The story of London’s new city center sculpture

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Artist Jyhling Lee said it was something special to create a public sculpture in the area where she grew up.

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Artist Jyhling Lee said it was something special to create a public sculpture in the area where she grew up.

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Lee’s SITELINES were unveiled last week outside Tricar Developments’ new Azure condominiums in downtown London. Tricar funded the play located near the northwest corner of Talbot Street and Dufferin Avenue , but it is owned and will be maintained by the town hall.

SITELINES is influenced by the image of London as a forest city, but also by the evolution of the city.

“The canopy and treeline inspiration was one of the guiding notions in my head, but it also relates to the site and the new condo development,” said Lee. “The city is growing and taller buildings are shaping its urban fabric, so the city’s skyline is also imbued with the concept. “

Artist Jyhling Lee and daughter Ren Lee-McMaster present Lee's tree canopy-inspired sculpture, SITELINE, outside Tricar Developments' new Azure condominiums on Talbot Street and Dufferin Avenue in central London .  t now dominate her.  (Photo Studio Figureground)
Artist Jyhling Lee and daughter Ren Lee-McMaster present Lee’s tree canopy-inspired sculpture, SITELINE, outside Tricar Developments’ new Azure condominiums on Talbot Street and Dufferin Avenue in central London . t now dominate her. (Photo Studio Figureground)

Lee grew up in Ingersoll and his parents ran a food stall called Rice Box at the Covent Garden Market for about 20 years before selling the business four years ago and retiring to St. Marys.

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She said she enjoys exploring the surroundings of her projects by walking and observing the natural and built environment that she incorporates into her work.

“For me it was a project that tried to bridge the gap between the natural world, the urban world and the cultural heritage that seems to be part of this region,” said the Ingersoll district high school graduate. . “It worked really well. I tried to approach the development, I tried to recognize the canopy of the trees in the city and I tried to approach the beautiful ornamentation of the heritage architecture of the area.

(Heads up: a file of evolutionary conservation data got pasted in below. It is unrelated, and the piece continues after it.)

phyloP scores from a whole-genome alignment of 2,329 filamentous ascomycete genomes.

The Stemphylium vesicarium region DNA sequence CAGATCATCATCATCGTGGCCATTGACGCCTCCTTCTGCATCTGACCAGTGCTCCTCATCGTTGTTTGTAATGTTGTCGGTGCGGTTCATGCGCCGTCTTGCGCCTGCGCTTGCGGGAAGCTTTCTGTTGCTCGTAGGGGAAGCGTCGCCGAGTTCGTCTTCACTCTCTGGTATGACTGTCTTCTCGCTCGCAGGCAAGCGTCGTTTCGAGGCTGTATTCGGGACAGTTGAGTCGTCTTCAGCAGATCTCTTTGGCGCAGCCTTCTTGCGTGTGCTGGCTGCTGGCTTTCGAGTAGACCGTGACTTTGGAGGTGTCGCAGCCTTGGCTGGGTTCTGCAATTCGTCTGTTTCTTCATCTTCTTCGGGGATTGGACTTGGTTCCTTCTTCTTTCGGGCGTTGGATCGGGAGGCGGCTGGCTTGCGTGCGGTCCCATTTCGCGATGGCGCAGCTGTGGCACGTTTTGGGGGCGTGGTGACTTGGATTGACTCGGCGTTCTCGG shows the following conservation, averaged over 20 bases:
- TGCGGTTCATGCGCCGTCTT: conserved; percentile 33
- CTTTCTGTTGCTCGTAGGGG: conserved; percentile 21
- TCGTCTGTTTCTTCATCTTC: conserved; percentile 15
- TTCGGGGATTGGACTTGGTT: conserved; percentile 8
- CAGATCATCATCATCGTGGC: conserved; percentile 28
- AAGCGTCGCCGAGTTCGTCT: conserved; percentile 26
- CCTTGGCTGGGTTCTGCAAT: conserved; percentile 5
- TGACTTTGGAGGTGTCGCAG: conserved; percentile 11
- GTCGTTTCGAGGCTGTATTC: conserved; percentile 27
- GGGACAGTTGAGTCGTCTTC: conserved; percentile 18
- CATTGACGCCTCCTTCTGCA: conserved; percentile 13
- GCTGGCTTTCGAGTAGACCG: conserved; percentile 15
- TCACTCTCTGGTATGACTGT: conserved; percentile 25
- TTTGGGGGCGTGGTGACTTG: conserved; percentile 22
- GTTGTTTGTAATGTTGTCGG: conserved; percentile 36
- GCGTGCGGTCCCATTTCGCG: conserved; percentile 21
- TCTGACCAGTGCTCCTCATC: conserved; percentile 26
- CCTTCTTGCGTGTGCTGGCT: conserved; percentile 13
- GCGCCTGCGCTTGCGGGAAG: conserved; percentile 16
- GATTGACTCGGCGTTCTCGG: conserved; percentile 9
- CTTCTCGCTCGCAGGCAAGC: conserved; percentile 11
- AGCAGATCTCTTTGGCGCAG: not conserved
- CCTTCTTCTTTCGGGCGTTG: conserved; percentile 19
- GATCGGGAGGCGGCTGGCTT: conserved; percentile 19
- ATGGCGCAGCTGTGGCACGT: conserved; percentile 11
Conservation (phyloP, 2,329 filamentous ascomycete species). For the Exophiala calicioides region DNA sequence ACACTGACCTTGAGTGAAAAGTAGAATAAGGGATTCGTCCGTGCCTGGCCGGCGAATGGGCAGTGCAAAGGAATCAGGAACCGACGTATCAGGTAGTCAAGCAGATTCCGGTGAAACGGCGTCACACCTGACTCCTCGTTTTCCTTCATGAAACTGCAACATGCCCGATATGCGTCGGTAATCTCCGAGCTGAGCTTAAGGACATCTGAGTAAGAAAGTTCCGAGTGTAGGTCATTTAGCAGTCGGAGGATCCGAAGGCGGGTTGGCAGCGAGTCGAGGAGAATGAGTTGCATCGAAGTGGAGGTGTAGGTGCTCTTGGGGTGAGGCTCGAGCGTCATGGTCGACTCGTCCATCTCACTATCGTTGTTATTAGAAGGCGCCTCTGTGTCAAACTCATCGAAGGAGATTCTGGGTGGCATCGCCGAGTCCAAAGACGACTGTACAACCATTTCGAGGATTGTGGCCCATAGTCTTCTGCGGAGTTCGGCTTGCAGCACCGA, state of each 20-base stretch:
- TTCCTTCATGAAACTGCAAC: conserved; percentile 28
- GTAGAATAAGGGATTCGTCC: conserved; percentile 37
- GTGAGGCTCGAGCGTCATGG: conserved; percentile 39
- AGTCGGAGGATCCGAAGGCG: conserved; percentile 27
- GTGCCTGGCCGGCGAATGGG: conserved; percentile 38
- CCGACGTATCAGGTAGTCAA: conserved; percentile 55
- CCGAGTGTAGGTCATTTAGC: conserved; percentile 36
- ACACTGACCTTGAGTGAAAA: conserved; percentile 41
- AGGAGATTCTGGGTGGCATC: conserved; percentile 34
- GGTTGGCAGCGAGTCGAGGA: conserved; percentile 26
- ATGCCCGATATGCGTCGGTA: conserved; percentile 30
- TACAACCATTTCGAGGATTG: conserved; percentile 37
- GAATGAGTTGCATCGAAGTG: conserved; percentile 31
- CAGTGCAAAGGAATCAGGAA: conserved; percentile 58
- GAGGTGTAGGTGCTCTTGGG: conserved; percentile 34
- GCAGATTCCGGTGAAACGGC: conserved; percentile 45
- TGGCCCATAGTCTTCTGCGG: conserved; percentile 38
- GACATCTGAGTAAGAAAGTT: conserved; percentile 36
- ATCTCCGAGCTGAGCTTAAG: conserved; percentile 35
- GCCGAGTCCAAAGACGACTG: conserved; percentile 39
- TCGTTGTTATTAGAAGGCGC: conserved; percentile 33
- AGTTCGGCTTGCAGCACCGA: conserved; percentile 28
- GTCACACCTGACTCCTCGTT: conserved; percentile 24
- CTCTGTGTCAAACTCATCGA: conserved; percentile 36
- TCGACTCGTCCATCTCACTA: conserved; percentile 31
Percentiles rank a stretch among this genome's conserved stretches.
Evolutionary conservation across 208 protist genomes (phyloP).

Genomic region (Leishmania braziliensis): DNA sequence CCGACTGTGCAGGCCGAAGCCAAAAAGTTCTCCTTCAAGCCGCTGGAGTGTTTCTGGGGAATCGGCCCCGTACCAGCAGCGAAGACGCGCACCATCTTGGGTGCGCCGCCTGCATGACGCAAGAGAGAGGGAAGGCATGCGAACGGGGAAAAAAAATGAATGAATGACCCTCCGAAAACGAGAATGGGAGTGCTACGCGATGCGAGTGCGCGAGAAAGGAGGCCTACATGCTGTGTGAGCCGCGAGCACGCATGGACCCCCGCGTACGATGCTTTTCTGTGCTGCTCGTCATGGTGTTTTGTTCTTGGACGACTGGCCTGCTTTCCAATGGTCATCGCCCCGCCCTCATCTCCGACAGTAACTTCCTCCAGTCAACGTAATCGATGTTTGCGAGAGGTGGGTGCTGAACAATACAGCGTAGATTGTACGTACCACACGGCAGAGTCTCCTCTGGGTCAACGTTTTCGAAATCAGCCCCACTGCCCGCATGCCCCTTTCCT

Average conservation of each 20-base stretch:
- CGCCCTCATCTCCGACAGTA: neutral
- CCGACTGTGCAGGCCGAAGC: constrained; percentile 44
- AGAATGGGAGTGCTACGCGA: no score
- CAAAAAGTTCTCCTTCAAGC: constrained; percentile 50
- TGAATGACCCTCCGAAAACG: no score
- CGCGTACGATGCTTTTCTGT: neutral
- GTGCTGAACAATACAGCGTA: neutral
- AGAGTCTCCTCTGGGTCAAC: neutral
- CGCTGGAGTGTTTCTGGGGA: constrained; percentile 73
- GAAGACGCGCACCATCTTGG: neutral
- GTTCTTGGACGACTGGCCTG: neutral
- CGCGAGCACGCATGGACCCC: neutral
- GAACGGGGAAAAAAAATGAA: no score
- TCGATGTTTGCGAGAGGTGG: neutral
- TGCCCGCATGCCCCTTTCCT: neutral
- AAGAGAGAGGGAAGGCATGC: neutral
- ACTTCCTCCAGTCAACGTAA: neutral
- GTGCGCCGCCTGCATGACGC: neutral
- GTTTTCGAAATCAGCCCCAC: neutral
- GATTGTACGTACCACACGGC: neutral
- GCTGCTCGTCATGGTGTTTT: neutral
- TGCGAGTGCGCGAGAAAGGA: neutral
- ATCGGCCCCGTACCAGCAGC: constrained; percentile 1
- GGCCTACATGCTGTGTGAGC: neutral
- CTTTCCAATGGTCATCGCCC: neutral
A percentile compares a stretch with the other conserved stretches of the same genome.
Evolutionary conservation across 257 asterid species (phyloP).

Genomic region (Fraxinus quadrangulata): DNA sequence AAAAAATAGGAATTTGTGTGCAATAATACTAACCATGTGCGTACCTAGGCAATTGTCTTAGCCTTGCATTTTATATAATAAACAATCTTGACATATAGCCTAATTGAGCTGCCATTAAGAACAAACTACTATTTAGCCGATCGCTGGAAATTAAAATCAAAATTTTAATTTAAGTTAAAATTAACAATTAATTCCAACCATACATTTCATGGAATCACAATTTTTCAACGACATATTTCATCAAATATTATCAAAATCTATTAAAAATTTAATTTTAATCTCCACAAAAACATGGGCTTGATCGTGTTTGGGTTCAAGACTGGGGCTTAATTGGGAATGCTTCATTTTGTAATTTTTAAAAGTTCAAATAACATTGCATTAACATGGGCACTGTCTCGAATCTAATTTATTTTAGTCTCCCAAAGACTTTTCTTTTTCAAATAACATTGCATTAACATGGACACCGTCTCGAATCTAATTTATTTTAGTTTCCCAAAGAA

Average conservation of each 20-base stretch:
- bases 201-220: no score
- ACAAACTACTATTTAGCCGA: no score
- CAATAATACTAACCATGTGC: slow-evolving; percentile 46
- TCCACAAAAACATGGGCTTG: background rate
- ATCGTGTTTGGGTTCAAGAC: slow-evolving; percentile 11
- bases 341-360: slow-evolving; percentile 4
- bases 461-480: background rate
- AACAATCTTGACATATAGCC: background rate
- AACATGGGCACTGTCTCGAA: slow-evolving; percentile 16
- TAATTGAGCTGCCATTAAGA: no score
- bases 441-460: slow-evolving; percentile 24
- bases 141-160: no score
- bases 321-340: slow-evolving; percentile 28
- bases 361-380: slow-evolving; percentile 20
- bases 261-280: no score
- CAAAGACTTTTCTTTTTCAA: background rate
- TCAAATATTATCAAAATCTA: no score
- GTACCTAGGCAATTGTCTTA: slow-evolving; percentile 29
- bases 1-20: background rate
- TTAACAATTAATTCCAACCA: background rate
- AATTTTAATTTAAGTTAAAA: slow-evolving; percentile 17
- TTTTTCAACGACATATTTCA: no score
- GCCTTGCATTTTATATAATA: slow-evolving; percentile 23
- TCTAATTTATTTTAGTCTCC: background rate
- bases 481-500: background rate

Art was Lee’s passion growing up, and London and Ingersoll were his favorite fields.

“I liked all the subjects in school,” she said. “Art was one of my favorite subjects, but it was not the field my parents thought was the wisest course to enter. So I studied architecture (at the University of Waterloo) and I became an architect.

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“What’s fantastic is that I was able to return to the practice of art and that I was able to carry out significant (public art) projects across Canada.”

Now based two hours east of Toronto in Prince Edward County, Lee teaches interior design part-time at Ryerson University and is expecting her second child next month.

His firm responded to a call for submissions from the London Arts Council in June 2018, and the sculpture was officially unveiled on Friday.

Being able to bring a public work of art to the city and share it with the people she grew up with “has been very meaningful and meaningful,” she said.

“I got a lot of feedback from high school friends saying ‘Yeah, we’ll go check it out,'” she said.

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Over the past 10 years, since the founding of his practice, figureground studios, Lee moved on from architecture.

“I kind of extended laterally from the creation of buildings to the (artistic) public domain,” she said. “Now I work mainly on sculptures and integrated projects in public space.”

Although Lee’s inspiration came from the city’s trees and old and new architecture, she is excited to hear how others view her sculpture.

“I don’t tell people what to see in the artwork,” she said. “I really hope this is a job that people can bring their imaginative interpretations to and see what they see.”

One person saw chimes.

“I’m like ‘Oh, great.’ This is exactly what I want, “she said.” I think there is imaginative potential to see a lot of other things hopefully. “

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